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Regional Integration And North-South Technology Diffusion: The Case of Nafta

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  • Maurice Schiff
  • Yanling Wang

Abstract

The literature on regional integration agreements (RIAs) is vast and deals with political, economic and political economy issues. The literature on the economics of RIAs deals mostly with static effects, and concludes that these effects are in general ambiguous. So far, there has been no empirical analysis of the dynamic effects of RIAs based on their impact on technology diffusion from partner and non-partner countries. This paper is a first attempt in this direction. It examines the impact of NAFTA on total factor productivity (TFP) in Mexico through its impact on trade-related technology transfers from OECD countries. Trade-related technology diffusion is estimated with the use of a measure of trade-related foreign R&D. Foreign R&D is constructed based on industry-specific R&D in the OECD, OECD-Mexico trade patterns, and input-output relations in Mexico. We separate the OECD into two parts, Mexico’s NAFTA partners (US + Canada) and the rest of the OECD. We find, first, that Mexico’s trade with its NAFTA partners has a large and significant impact on Mexico’s TFP while trade with the rest of the OECD does not. This is likely to be due to the fact that Mexico not only benefits from the R&D content of the trade with its Northern neighbors but also benefits from direct contact and close exchanges of information, especially for sub-contracting firms which are more closely integrated in the US and Canada production networks than with the production networks of the more distant countries of the rest of the OECD. Second, we simulate the impact of NAFTA and find that it has led to a permanent increase in TFP in Mexico’s manufacturing sector of between 5.5%and 7.5% and to some convergence to the economies of the US and Canada.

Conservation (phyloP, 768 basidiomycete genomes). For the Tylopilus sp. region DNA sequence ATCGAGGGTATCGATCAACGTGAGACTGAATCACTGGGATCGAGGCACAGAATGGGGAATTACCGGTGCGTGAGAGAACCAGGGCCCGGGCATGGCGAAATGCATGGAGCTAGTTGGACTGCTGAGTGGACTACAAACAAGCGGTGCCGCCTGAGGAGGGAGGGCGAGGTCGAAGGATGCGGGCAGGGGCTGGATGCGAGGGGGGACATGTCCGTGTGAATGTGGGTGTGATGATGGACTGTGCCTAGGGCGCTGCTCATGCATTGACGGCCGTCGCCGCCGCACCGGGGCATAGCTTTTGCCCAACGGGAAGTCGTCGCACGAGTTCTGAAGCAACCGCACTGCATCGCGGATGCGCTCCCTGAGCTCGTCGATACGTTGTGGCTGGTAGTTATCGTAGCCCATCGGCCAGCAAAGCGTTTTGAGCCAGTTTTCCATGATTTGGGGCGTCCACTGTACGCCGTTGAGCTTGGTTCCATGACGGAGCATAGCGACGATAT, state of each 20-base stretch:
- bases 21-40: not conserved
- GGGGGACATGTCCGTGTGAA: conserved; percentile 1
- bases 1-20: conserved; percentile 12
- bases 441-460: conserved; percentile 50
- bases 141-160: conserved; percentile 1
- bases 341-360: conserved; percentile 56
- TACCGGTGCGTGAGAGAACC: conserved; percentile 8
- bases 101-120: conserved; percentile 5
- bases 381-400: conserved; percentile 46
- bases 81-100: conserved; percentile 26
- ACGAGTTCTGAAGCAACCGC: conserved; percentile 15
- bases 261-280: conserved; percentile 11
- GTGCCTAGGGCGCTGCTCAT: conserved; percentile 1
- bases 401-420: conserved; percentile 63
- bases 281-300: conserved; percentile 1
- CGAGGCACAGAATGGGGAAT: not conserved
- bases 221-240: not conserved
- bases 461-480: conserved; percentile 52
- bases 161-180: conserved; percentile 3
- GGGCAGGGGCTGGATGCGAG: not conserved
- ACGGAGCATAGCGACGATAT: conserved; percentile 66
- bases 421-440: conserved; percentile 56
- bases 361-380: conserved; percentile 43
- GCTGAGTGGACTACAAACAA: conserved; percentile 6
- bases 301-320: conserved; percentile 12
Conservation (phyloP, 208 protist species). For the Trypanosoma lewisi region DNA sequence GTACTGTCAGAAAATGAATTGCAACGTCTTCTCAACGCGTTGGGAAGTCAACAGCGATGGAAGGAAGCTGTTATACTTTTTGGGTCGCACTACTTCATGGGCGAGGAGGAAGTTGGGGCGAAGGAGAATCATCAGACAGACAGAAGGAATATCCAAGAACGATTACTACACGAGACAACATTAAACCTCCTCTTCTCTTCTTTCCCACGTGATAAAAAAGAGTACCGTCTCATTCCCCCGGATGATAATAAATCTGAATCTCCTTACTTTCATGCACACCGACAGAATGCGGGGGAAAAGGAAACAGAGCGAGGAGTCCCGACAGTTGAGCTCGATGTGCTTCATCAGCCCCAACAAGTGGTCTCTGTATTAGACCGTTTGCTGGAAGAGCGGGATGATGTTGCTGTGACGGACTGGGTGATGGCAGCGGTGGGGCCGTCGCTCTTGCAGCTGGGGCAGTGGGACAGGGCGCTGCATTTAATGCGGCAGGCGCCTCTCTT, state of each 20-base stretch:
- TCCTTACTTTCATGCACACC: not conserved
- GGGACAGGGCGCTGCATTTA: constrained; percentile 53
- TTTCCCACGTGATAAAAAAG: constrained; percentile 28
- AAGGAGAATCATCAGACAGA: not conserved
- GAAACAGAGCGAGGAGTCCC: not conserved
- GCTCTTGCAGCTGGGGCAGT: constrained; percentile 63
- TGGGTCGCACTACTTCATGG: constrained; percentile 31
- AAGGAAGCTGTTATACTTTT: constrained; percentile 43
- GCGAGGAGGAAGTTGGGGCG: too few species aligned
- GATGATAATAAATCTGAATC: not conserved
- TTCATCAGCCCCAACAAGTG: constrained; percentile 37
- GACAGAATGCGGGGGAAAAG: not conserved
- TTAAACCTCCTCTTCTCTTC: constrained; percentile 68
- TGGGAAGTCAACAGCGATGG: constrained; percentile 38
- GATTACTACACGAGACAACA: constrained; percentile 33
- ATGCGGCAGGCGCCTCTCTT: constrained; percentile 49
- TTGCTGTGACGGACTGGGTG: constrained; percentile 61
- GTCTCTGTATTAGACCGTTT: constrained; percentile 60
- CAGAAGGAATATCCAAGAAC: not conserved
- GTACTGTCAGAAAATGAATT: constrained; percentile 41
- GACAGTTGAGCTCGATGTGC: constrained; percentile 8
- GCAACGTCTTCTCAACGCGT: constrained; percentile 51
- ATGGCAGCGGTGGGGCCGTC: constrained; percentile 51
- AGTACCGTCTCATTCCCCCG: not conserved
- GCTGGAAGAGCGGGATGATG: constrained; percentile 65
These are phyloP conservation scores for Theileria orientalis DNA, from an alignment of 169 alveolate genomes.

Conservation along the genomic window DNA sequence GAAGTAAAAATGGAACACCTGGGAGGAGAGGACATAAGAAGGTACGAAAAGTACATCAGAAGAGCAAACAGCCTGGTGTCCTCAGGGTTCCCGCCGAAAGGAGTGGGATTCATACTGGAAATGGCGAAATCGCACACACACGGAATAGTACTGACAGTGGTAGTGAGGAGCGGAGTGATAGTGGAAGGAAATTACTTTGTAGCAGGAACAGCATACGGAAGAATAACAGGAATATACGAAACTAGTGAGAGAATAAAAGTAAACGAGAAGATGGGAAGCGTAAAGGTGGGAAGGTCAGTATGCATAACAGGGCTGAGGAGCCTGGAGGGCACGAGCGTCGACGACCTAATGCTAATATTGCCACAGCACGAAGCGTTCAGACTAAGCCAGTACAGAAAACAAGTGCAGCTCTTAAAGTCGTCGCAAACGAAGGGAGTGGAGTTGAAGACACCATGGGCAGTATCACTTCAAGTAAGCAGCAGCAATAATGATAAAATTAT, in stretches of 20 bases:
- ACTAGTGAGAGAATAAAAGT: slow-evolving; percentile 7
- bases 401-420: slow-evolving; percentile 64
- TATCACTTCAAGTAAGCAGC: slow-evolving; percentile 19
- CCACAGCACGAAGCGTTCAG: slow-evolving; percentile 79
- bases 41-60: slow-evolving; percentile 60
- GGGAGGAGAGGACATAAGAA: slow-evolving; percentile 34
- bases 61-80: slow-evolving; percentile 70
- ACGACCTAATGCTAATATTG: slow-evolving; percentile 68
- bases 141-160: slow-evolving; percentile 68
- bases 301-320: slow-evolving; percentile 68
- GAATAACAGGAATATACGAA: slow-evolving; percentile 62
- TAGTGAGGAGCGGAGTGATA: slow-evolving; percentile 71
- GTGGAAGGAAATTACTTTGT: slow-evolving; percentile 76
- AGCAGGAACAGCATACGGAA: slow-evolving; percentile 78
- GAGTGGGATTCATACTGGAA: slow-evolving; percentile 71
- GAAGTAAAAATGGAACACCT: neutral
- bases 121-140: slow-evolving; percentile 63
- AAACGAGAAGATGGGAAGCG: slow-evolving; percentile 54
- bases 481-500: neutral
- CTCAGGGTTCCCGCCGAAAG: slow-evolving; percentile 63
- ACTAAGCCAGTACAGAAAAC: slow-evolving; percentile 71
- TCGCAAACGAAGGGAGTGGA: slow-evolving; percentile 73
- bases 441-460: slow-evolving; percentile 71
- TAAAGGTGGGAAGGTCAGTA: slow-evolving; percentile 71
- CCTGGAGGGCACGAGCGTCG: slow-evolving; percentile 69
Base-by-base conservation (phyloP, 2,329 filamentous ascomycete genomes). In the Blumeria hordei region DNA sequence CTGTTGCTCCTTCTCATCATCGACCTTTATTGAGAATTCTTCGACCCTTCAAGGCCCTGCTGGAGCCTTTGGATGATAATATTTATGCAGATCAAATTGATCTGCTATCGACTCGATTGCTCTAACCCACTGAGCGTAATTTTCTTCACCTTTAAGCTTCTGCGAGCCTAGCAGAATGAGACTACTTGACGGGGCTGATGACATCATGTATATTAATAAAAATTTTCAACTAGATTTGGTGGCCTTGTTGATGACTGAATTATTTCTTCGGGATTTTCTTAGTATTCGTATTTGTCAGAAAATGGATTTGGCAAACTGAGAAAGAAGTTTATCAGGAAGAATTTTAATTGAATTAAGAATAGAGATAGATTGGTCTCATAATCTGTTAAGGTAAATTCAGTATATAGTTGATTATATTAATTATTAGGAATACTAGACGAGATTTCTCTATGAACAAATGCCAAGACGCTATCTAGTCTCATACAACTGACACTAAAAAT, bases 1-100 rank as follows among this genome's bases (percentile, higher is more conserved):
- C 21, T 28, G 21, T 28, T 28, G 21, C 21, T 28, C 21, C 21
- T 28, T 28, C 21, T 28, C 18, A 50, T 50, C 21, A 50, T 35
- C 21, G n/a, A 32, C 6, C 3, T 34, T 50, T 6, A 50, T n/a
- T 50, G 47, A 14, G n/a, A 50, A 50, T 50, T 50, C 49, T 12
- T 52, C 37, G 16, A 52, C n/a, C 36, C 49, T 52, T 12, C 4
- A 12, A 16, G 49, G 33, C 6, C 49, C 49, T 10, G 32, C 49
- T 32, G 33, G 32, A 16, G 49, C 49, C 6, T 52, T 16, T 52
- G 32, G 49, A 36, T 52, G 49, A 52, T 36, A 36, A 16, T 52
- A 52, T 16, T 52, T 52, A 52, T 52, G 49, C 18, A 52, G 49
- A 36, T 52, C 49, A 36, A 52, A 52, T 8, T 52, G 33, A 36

Suggested Citation

  • Maurice Schiff & Yanling Wang, 2004. "Regional Integration And North-South Technology Diffusion: The Case of Nafta," Working Papers Central Bank of Chile 283, Central Bank of Chile.
  • Handle: RePEc:chb:bcchwp:283
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    1. Romer, Paul M, 1986. "Increasing Returns and Long-run Growth," Journal of Political Economy, University of Chicago Press, vol. 94(5), pages 1002-1037, October.
    2. Keller, Wolfgang, 1998. "Are international R&D spillovers trade-related?: Analyzing spillovers among randomly matched trade partners," European Economic Review, Elsevier, vol. 42(8), pages 1469-1481, September.
    3. Arvind Panagariya & Jagdish Bhagwati, 1996. "The Economics of Preferential Trade Agreements," Books, American Enterprise Institute, number 51856.
    4. Maurice Schiff & L. Alan Winters, 2003. "Regional Integration and Development," World Bank Publications, The World Bank, number 15172.
    5. Linda Hunter & James R. Markusen & Thomas F. Rutherford, 1992. "US-Mexico Free Trade and the North American Auto Industry: Effects on the Spatial Organisation of Production of Finished Autos," The World Economy, Wiley Blackwell, vol. 15(1), pages 65-82, January.
    6. repec:fth:michin:289 is not listed on IDEAS
    7. Dan Ben-David, 1993. "Equalizing Exchange: Trade Liberalization and Income Convergence," The Quarterly Journal of Economics, Oxford University Press, vol. 108(3), pages 653-679.
    8. Lucas, Robert Jr., 1988. "On the mechanics of economic development," Journal of Monetary Economics, Elsevier, vol. 22(1), pages 3-42, July.
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    Cited by:

    1. Gourdon, Julien, 2007. "Trade and Wage Inequality in Developing Countries: South-South Trade Matters," MPRA Paper 4177, University Library of Munich, Germany.
    2. Ayhan Kose & Christopher M Towe & Guy M Meredith, 2004. "How Has Nafta Affected the Mexican Economy? Review and Evidence," IMF Working Papers 04/59, International Monetary Fund.

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